Once we were freed I tried to buy a cup of coffee to drink on the train, alas the lid was too big and it kept spilling everywhere. This only became evident as we were buying train tickets; there was no way I was going all the way back up three floors to get a new lid. In my delirious state I tossed it in a fit of rage. The one thing I needed and loved most had betrayed me: caffeine. I felt a little bit better after changing into fresh clothes in the airport bathroom but I was still irritable. Not helping my cause was the annoying ding that the train door made whenever it closed or open, it was completely unnecessary. The only thing I remember from the train ride is storm clouds off in the distance and seeing the tip of the Atom Building far off in the distance. It was not a very scenic ride and I could not for the life of me keep my eyes open.
The day brightened up slightly when I found a Starbucks in the train station. This goes without saying for the whole trip: thank god they spoke English. It felt painful to pay the same price but in Euros, I knew in the back of my head that I was paying an ungodly amount for my coffee.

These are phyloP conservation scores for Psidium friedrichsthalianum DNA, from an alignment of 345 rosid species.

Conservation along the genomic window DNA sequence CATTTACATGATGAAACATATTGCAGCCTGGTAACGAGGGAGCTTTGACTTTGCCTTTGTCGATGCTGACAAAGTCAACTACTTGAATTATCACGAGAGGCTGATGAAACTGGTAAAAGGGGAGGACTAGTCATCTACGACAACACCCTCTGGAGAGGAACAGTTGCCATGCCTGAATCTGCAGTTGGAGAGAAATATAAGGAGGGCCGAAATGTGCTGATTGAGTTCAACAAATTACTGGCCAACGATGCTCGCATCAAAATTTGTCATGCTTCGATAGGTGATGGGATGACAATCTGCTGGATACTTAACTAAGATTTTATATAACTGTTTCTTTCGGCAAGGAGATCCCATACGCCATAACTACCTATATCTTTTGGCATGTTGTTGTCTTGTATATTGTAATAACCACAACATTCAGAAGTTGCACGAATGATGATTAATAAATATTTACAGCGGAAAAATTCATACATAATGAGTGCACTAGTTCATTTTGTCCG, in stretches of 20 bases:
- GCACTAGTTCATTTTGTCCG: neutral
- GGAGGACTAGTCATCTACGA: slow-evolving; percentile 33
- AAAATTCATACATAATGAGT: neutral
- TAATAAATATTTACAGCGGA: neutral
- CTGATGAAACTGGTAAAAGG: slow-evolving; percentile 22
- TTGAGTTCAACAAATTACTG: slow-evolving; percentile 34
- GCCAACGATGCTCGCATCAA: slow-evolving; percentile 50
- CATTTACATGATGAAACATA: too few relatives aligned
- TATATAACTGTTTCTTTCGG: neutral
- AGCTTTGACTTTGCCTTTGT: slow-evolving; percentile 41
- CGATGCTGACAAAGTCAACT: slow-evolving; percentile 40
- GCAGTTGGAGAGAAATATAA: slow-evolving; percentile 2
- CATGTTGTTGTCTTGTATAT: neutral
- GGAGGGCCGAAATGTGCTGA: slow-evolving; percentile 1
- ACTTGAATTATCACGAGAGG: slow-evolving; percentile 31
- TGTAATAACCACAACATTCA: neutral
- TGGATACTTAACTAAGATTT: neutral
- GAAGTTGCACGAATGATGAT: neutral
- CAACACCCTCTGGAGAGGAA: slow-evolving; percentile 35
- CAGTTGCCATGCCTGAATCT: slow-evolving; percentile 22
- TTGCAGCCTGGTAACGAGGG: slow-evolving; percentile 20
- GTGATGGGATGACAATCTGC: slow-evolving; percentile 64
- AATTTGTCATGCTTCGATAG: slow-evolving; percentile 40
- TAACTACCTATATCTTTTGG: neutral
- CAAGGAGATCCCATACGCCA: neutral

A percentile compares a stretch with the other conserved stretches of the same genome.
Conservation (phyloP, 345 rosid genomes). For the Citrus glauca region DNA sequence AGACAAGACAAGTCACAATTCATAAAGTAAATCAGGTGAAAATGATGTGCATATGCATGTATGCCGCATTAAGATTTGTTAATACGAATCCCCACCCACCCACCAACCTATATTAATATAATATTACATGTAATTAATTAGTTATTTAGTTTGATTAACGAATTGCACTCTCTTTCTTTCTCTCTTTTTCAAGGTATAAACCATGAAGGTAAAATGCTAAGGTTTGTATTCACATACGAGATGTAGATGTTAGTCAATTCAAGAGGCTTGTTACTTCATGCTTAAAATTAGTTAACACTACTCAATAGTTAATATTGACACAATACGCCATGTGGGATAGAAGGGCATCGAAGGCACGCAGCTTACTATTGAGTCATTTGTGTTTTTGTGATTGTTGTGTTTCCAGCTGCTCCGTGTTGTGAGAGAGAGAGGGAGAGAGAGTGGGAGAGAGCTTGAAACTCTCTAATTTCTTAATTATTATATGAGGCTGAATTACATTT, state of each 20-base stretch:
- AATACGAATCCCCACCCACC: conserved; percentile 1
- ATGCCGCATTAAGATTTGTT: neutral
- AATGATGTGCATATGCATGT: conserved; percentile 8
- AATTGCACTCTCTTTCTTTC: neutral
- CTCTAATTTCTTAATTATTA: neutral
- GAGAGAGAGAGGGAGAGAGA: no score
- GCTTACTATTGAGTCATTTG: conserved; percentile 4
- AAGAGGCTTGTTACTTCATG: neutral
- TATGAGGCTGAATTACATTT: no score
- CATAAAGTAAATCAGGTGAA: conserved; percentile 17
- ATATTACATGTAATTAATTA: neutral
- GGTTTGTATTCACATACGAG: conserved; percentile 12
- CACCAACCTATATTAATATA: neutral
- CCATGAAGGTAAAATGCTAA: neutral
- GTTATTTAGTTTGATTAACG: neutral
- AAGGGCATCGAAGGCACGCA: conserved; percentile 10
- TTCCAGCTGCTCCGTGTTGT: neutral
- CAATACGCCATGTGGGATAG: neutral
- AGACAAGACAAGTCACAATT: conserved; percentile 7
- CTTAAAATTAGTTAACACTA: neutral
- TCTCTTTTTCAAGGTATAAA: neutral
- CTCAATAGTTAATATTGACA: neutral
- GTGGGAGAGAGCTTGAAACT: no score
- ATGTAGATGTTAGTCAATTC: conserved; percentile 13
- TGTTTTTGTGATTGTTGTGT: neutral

It was a bit overwhelming to be in a busy train station, trying desperately to recognize place names on the signs. Eventually we made our way outside and found a street that was on Brent’s map. Our hotel was too far from everything so we took our bags with us and checked them at the Musee Royaux des Beaux Arts. Even with stopping to look at a park that opened onto a nice view of Brussels we got to the museum for 10:30am. Despite the sheer and utter exhaustion, not to mention the confusion of having no idea what time it was, let alone realizing that hey, we have no eaten in a while… we managed to see all three galleries in the museum, i.e.: everything. We were in the museum until 1pm and it was well worth it. I had no idea what I would be seeing and I was pleasantly surprised when we walked into a room and there was one of my favourite paintings: The Death of Marat by Jacques-Louis David. The runaway winner of the museum however was the Magritte gallery and the Salvador Dali painting with elephants (my tired self did not note which one in particular).